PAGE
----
KYC is proud to announce our recent office relocation to MAYSAR

KYC is proud to announce our recent office relocation to the Melbourne Aboriginal Youth Sport and Recreation Co-Operative (MAYSAR)

For the past 20 years, KYC has embarked on a journey for full independence. In line with KYC’s values, we are pleased to be housed within an iconic Aboriginal-owned building of truth-telling and history that has provided space for Aboriginal and Torres Strait Islander young people to connect, be inspired and lead self-determined lives. KYC is dedicated to supporting Aboriginal Community Controlled Organisations and the broader Aboriginal Community Controlled sector, which work directly with Aboriginal young people across Victoria. With MAYSAR as our home base, KYC will continue to deliver support, connection, resources, mentoring, youth advocacy and policy updates catered to young mob.

Since the 20s, Aboriginal people moving off missions, such as Cummeragunja, steadily rose. By the 50s, Fitzroy was home to the largest community of Aboriginal people in Naarm (Melbourne). Over the years, Fitzroy became a meeting place for Aboriginal people especially where Stolen Generations Survivors reconnected with family. Fitzroy is where movements were born in The Koori Club, created in the 60s by Lin Onus for young people inspired by the Black Power Movement. Storytelling and culture thrived at Nindeebiya Workshop. Atherton Gardens become a pivotal place for connections between people. Activists and community leaders gathered at the Koori Information Centre. The community stood up for our rights by establishing the Victorian Aboriginal Legal Service (VALS). Fitzroy was also home to Australia’s first Aboriginal-controlled Victorian Aboriginal Health Service (VAHS).

KYC is proud to create impactful change for young people in the legacy of the community leaders and workers, grassroots activists, championship-winning athletes, and staunch artists who established and passed through MAYSAR. We are dedicated to working in their footsteps for Aboriginal and Torres Strait Islander young people and the wider Koorie community at the heart of Aboriginal Fitzroy, where our political and civil rights movements began.

To learn more about the history of Aboriginal Fitzroy, you can download the Yalinguth app and hear Elders and community leaders speak about important landmarks, organisations, figures and events here.

 

“Working in front of illustrations and photos of Uncle Lionel Rose, alongside other greats in our Aboriginal and Torres Strait Islander community, is powerful. It motivates me to keep working hard, just as those many up on the walls did before us – to carry the torch. Definitely proud to be able to work in such an amazing building, owned and used by mob, and hopefully bring back and showcase a bit of that meaning while we continue to do our own work inside those walls.” – Koby Sellings (Gunai Kurnai), Community Engagement Facilitator Koorie Youth Council.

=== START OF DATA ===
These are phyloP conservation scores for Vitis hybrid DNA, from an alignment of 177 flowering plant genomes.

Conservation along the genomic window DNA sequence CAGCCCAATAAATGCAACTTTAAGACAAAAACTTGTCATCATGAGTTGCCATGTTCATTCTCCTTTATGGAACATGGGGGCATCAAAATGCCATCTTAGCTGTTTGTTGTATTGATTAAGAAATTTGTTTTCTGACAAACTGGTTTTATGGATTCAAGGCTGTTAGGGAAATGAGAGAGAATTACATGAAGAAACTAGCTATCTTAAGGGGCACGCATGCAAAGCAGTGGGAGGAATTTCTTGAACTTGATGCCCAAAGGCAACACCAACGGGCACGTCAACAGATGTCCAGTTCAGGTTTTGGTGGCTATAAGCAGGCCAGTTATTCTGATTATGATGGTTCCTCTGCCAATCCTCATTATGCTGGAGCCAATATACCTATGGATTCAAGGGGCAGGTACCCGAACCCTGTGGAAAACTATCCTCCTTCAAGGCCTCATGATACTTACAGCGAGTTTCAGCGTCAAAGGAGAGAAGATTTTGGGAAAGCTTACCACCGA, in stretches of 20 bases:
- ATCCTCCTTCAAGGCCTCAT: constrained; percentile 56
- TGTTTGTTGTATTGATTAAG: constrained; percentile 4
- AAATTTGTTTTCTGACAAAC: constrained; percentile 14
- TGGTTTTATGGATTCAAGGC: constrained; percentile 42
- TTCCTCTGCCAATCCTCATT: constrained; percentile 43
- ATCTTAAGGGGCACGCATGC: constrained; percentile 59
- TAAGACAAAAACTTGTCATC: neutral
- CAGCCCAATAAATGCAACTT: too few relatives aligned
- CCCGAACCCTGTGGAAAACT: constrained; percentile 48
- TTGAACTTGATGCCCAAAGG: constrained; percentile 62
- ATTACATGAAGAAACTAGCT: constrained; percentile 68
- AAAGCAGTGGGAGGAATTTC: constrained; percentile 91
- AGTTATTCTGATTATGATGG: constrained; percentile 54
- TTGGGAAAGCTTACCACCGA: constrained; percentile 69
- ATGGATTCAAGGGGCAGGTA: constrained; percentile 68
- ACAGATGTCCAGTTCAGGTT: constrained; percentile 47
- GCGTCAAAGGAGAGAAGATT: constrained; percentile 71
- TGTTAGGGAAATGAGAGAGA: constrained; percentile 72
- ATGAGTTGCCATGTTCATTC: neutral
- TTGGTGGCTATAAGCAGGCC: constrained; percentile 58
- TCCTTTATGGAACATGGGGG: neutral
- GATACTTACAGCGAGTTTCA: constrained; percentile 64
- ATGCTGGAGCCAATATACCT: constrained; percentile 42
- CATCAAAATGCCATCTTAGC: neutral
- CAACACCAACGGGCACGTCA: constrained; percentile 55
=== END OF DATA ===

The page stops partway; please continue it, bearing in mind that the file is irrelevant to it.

“It just makes sense to support another Aboriginal Community Controlled Organisation, and to be welcomed and supported into the space that has been established since the ’80s for young mob was an easy decision to make. We hope that making MAYSAR KYC’s new homebase, we can further create opportunities to partner and bring more young mob into and share this historic space.” – Bonnie Dukakis (Gunditjmara), Executive Officer Koorie Youth Council.
 
“For me, working in MAYSAR is almost like a personal reflection of what it means to be a part of ‘the oldest continuing culture on earth.’ You start with a community of people who have thrived for 10s of thousands of years with values that embrace people, place and purpose – then you see those characteristics play out in individuals. As a visitor to Victoria, I feel my sense of belonging is earned through honouring Uncle Jock’s principles and vision by waking up each day to ensure that there is space and opportunity for our people and especially young people, to heal in their purpose. I am able to do this whilst sharing space with connections to my own homes (Arthur Beetson and David Sands). This is a very spiritual thing and an ongoing reminder that it is individual responsibility that makes a collective culture strong.” – Bryce Taylor (Worimi), Youth Participation and Development Coordinator.
 
“MAYSAR is special, the knowledge that my old people passed through these same doors for their own reasons gives me strength. I pray that that feeling continues on after my time here is finished.” – Zach Smith (Gunai), Policy and Advocacy Officer.

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